Then he glanced at the prairie, which ran west, streaked with ochre stubble in the foreground, then white and silvery gray, with neutral smears of poplar bluffs, to the blaze of crimson where it cut the sky. It was vast and lonely; at first sight a hard, forbidding land that broke down the slack of purpose and drove out the sybarite. He had sometimes shrunk from it, but it was slowly fastening its hold on him, and he now understood how it molded the nature of its inhabitants. For the most part, they were far from effusive; some of their ways were primitive and perhaps slightly barbarous, but there was vigor and staunchness in them. They stuck to the friends they had tried and were admirable in action; it was when, as they said, they were up against it that one learned most about the strong hearts of these men and women.
“Lansing will be away some days,” Grant said presently. “What are you going to do next week?”
“Put up the new fence, most likely. The land’s a little soft for plowing yet.”
“That’s so. As you’ll have no use for the teams, it would be a good time to haul in some of the seed wheat. I’ve a carload coming out.”
“A carload!” exclaimed Edgar in surprise, remembering the large carrying capacity of the Canadian freight-cars. “At the price they’ve been asking, it must have cost you a pile.”
“It did,” said Grant. “I generally try to get down to bed-rock figure, but I don’t mind paying it. The fellow who worked up that wheat deserves his money.”
“You mean the seed’s worth its price if the crop escapes the frost?”
“That wasn’t quite all I meant. I’m willing to pay the man for the work he has put into it. Try to figure the cross fertilizations he must have made, the varieties he’s tried and cut out, and remember it takes time to get a permanent strain, and wheat makes only one crop a year. If the stuff’s as good as it seems, the fellow’s done something he’ll never be paid for. Anyway, he’s welcome to my share.”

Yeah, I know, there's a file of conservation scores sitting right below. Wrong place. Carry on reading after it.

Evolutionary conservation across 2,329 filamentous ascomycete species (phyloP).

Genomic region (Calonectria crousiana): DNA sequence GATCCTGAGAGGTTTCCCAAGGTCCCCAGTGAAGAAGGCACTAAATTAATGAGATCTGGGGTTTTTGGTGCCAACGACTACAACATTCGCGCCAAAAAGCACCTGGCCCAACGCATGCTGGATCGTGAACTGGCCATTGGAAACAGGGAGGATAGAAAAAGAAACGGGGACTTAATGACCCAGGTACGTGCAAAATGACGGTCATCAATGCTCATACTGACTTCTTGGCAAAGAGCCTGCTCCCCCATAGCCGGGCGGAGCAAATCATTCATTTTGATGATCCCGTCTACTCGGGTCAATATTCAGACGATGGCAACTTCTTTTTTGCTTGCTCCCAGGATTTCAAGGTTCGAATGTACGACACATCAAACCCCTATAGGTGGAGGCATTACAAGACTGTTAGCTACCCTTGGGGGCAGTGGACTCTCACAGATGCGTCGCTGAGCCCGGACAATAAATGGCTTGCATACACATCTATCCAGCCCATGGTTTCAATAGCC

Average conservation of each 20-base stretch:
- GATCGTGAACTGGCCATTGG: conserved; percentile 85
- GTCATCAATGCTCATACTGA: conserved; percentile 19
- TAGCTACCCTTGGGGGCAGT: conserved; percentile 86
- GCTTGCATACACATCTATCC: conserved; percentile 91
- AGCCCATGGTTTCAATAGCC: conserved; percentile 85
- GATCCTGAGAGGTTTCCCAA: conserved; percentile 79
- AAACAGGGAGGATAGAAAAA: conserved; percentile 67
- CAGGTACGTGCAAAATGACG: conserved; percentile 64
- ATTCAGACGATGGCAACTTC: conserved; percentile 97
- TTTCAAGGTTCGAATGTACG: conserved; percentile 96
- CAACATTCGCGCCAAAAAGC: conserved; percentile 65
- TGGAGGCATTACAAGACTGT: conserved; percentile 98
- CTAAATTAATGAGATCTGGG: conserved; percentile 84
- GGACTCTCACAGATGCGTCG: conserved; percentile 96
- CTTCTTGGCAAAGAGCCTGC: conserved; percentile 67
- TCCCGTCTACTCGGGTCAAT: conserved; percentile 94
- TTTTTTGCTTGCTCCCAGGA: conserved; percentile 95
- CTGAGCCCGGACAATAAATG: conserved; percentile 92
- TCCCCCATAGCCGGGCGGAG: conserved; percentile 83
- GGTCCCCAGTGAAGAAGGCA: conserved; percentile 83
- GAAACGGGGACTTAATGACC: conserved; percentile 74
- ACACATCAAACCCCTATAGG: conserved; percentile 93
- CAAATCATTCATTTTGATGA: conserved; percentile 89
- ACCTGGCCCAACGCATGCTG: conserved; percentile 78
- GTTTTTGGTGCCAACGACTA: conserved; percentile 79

“There’s no doubt about your admiration for hard work,” declared Edgar. “As it happens, you have found putting it into practise profitable, which may have had some effect.”
Grant’s eyes twinkled.
“Now you have got hold of the wrong idea. You have raised a different point.”
“Then, for instance, would you expect a hired man who had no interest in the crop to work as hard as you would?”
“Yes,” Grant answered rather grimly; “I’d see he did. Though I don’t often pay more than I can help, I wouldn’t blame him for screwing up his wages to the last cent he could get; but if it was only half the proper rate, he’d have to do his share. A man’s responsible to the country he’s living in, not to his employer; the latter’s only an agent, and if he gets too big a commission, it doesn’t affect the case.”
“It affects the workman seriously.”
“He and his master must settle that point between them,” Grant paused and spread out his hands forcibly. “You have heard what the country west of old Fort Garby—it’s Winnipeg now—was like thirty years ago. Do you suppose all the men who made it what it is got paid for what they did? Canada couldn’t raise the money, and quite a few of them got frozen to death.”